Routes of mystery: Zugarramurdi Caves, witchcraft and legend
Do witches exist? What about their magic powers and their spells?
The truth is only known to history, but there is a place in Spain that sheds some light on the mystery. Virtually on the border with France, the village of Zugarramurdi in Navarre (in the north of the peninsula) has been witness to one of the most enigmatic chapters of the past.
The story says that the enormous caves around the village were the scene of witchcraft meetings during the 17th century. People talk of rituals in which men and women lit bonfires, danced and drank drinks with hallucinogenic effects. These meetings took the name of Akelarres (‘aker’ = male goat; ‘larre’= country, in Basque).
Beyond the legend the caves offer a true natural spectacle; the size and symmetry of the grotto of the main path makes it unforgettable, cut throughout centuries by the so-called ‘river of hell’. With a length of 120 metres and 22 to 26 metres wide, this is a karstic complex (lime earth) not to be missed by lovers of underground grottos.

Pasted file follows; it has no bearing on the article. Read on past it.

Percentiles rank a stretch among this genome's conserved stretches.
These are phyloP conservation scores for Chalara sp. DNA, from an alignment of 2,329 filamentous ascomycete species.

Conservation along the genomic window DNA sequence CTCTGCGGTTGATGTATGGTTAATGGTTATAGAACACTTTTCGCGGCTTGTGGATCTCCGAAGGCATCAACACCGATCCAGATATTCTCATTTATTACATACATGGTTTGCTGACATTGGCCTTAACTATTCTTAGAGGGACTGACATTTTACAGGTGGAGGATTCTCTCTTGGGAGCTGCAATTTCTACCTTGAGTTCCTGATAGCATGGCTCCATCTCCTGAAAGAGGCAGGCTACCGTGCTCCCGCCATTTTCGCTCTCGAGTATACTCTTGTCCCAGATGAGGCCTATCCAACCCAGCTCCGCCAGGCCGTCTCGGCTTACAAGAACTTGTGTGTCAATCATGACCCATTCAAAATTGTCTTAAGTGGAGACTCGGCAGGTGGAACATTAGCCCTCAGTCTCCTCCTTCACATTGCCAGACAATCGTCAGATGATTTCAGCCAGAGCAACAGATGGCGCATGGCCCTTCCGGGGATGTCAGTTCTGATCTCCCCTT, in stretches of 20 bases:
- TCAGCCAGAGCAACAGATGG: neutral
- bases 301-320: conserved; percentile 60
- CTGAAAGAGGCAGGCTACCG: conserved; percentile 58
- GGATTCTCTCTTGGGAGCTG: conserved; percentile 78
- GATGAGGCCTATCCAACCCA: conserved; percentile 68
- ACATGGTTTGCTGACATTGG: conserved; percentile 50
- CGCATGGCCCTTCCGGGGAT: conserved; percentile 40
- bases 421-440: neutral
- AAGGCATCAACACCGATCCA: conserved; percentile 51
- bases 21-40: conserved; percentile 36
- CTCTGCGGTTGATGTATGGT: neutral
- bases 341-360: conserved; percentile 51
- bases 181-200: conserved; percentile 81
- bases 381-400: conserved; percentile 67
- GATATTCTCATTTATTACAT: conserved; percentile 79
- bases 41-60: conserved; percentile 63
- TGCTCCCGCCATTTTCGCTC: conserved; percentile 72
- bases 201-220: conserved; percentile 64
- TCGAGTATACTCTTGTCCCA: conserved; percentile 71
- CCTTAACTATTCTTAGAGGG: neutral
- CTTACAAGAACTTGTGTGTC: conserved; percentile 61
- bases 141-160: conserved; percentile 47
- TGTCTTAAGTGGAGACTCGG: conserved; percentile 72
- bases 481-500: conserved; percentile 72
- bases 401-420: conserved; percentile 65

To reveal more about the legend, we find the Witches Museum, “A place of suffering and memory, a place for interesting stories with its tones of light and darkness, rigorous but at the same time warm and thrilling”, say the museum’s directors.
The akelarre, 500 years later. The caves become an immense tunnel of time on the Night of St John (23 June). The summer solstice has been celebrated since 2007 with a ritual of offerings, fires and a staging of the akelarre for visitors of all ages.
Long gone is the giant ‘dawn’ festival (‘gaupasa’) held on the Eve of St John since 1984. In a single day, Zugarramurdi, a village of 230 inhabitants, gathered more than 6,000 people from different parts of Spain and France. The meeting became a gigantic party lit up with torches to the sound of live percussion. The massive affluence of people led the Basque Government to close down the festival in 2006 “because of the problems of space, environmental damage and physical risk to the visitors”.
With or without witches, the walls of Zugarramurdi caves still hold secrets and scenes that history will never tell.
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